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Rated: ASR · Non-fiction · Contest · #2021498
Real events, names have been changed for obvious reasons
August 31, 1958 was not ideal for a wedding. Lois looked out the windows at the overcast skies and prayed that it would clear up. Mother came up behind her, “Lois, time to get ready.” Papa looked at Lois with sadness in his eyes. Lois was touched that papa did not want to see his little girl about to get married. Lois did not follow mother immediately. Instead she was content to listen to the insistent sounds of her two sisters scurrying around to gather their bridesmaid things together. She wished Cathy could have been in the wedding, but Cathy was expecting her second baby, and could not be in the wedding party.

Lois closed her eyes in a quiet frown when she heard the first splashes of rain hit the roof. She would now have to run to the car and get to the church and get her hair redone there. As her sisters were chatting back and forth on the way to the church, Lois took some time to lean back and rest her head against the seat back to take a nap on the 20-minute ride to the church. She had a restless night. Dee had invited her boyfriend, Larry Cooper, to the wedding and Lois did not like him one whit. He was a nosey little bugger. He was the one that told papa that she was dating a married man and papa made her return all of his lovely gifts. Lois blamed Cooper for the loss of her mink coat and the diamond ring that LeRoy had given her. She met Larry soon after the break-up and decided that he was as good as any. The only thing that irritated her was that her fiancé had the same name as Dee’s boyfriend.

The Immanuel Lutheran Church had been the cornerstone for her family for years. Dad and mom got married in this church and all the religious events for their four daughters were in this church. When they pulled up to the church, Lois and her sisters ran into the church to try to stay as dry as possible between raindrops. Lois saw Dee’s boyfriend standing in the annex waiting for Dee. Dee was normally bubbly and giggly and this man made her even more effervescent. Lois wanted all the attention to herself and those two were takin it away. Lois had hoped that Cooper’s being Catholic would make a difference with Dad, but now they had a special bond because Cooper had saved his daughter’s reputation from being ruined by dating a married man. Now Dee was going through classes to convert to Catholic so she could marry that man. And dad and mom were okay with that. But Lois refused to think about that anymore.

Lois found Arlis and exchanged hugs and effusive compliments as 20-year-old girls do when excited. Arlis was a beautician and could fix the rain damaged hair and make-up that Lois presented. Mother came to the door of the bride’s changing room, “Lois, honey, time for pictures. How long before you are ready?” Lois beamed at her mom and extended her hands as if to say she was as ready as she would ever be. Mother handed her the flowers, adjusted the veil and followed behind her daughter for the pictures. Lois turned in time to see mother and father looking at each other and making exaggerated motions in silent communication. They were insistent on something.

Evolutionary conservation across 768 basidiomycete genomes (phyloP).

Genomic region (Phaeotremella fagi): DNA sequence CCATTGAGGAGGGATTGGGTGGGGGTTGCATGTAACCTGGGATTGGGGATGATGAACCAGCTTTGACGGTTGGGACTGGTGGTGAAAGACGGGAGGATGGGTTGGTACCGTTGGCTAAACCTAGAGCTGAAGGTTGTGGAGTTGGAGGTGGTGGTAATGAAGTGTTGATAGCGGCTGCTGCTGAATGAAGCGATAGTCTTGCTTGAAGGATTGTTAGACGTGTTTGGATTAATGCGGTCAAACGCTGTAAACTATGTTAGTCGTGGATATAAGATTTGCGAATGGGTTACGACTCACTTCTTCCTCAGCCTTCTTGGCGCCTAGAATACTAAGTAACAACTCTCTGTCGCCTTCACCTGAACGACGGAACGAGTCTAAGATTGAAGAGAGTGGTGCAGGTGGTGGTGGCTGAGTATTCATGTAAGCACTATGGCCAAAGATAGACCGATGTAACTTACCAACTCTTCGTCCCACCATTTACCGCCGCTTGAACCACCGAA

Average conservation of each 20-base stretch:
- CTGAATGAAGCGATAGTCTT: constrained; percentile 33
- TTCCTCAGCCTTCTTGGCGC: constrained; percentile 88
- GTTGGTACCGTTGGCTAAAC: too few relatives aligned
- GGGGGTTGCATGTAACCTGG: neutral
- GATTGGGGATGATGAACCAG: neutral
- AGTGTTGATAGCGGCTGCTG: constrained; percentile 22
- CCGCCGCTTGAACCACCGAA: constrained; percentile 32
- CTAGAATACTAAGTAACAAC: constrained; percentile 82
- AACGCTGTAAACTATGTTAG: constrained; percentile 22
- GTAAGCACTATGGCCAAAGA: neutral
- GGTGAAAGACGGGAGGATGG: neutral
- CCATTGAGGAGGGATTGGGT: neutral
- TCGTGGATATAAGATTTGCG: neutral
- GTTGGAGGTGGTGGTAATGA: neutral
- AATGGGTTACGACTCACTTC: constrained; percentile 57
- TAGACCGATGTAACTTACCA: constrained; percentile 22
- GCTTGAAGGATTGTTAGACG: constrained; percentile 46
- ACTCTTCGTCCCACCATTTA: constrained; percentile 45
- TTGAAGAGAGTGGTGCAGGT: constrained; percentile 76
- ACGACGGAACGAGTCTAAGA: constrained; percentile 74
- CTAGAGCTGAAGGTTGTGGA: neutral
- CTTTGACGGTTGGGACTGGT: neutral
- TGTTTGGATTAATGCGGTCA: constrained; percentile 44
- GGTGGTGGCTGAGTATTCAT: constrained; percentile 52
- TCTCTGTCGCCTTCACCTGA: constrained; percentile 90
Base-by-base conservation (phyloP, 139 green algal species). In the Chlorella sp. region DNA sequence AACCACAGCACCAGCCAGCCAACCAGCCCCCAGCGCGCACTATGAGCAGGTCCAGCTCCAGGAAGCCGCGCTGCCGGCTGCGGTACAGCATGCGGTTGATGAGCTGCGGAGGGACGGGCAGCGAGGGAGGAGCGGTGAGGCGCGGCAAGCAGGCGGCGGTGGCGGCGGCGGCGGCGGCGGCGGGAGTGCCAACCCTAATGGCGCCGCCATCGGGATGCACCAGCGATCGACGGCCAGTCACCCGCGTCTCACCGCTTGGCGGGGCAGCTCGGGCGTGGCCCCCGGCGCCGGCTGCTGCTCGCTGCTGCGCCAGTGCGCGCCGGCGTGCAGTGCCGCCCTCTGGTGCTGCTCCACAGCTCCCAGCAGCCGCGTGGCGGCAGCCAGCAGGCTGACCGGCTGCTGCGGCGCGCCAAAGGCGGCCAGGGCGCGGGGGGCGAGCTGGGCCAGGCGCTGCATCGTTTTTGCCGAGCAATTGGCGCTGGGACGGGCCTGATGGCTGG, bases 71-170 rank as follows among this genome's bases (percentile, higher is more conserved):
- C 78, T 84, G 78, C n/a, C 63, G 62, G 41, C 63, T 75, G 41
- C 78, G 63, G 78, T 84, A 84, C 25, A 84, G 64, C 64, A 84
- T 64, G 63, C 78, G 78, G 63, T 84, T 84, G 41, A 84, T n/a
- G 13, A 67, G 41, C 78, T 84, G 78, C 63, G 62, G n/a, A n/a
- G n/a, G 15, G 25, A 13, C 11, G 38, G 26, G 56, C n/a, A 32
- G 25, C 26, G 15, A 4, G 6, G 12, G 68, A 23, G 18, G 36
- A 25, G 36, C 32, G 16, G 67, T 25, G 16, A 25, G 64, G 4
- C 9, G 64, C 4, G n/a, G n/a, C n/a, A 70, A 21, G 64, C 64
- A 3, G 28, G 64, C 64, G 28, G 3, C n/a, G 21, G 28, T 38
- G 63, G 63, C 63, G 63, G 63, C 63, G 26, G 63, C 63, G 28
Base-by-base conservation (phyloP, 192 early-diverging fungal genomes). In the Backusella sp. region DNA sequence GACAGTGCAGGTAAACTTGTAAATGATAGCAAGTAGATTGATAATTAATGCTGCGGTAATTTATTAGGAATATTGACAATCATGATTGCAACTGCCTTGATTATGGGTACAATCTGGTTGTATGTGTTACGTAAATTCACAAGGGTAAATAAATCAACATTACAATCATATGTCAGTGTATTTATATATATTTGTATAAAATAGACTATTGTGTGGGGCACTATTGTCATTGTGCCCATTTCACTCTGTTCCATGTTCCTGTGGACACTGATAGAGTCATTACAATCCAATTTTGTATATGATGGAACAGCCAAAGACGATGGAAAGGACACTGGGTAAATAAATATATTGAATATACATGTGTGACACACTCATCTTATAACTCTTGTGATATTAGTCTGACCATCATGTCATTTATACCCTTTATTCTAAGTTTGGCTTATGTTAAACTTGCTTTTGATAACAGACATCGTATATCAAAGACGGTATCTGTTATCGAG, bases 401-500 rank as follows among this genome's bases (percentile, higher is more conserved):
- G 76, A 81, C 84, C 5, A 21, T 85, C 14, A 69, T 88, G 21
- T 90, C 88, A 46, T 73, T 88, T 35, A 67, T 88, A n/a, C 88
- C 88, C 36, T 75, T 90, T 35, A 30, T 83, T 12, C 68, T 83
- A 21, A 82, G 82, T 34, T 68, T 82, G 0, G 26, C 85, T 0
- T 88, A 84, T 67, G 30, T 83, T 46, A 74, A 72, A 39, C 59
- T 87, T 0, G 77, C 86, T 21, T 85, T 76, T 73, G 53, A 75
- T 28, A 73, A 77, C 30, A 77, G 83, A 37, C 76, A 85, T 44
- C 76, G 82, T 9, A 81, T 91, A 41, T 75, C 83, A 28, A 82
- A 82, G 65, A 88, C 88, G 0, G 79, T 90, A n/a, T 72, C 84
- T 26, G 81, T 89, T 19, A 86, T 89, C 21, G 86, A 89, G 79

Lois became involved in the activity around her. Wherever the photographer put her, she made a fabulous picture. The minister gave her quick instructions on what to expect and then told her to go wait in the back because guests were starting to arrive.

When the last of the guests were seated, the bridal march played, and the bridesmaids walked down the aisle to the front of the church. Papa looked at Lois and said, “It’s not too late to back out.”

Lois looked at papa’s sad eyes. “It’s okay, dad. Let’s go.”

When Dee married Cooper ten months later in a Catholic church of all things, mom and dad were beaming and quite content that their daughter was getting married. Lois was especially peeved with Dee that she outdid her. The priest did the Catholic wedding mass first in Latin and then in English. By the time it was over, the skies were lit up with lightening and the thunder was cracking loudly overhead. Lois managed to pull Dee aside and asked quietly, “What did dad say to you before he walked down the aisle with you?”

Dee looked at her sister perplexed, “What do you mean?”

Lois hissed, “Well, did he tell you there was still time to back out?”

Dee laughed. “No. Why?”

“Because he said that to me.”

Dee did not know what to say to her sister. Instead Dee allowed herself to be swept off by her friends for the rest of the reception activities.

Within four years, Larry Neit moved his wife and two sons across the country to California. Other than holidays and an occasional vacation, it would be 13 years before Lois and Larry returned to the small Midwest town that they grew up in. Even so, there was nothing that could make Grandma and Grandpa smile when Larry was around.

It took 15 years for Lois to get sick of being beaten up. She would have given Larry “another” chance had he not gone after the oldest son. Walt was no longer a scared little boy. He flattened his dad and dared him to call the police. Instead, Larry packed his things and moved a thousand miles away back to California. Grandma and Grandpa smiled.

[Word count with title: 959]

© Copyright 2014 Cheri Annemos (cheri55422 at Writing.Com). All rights reserved.
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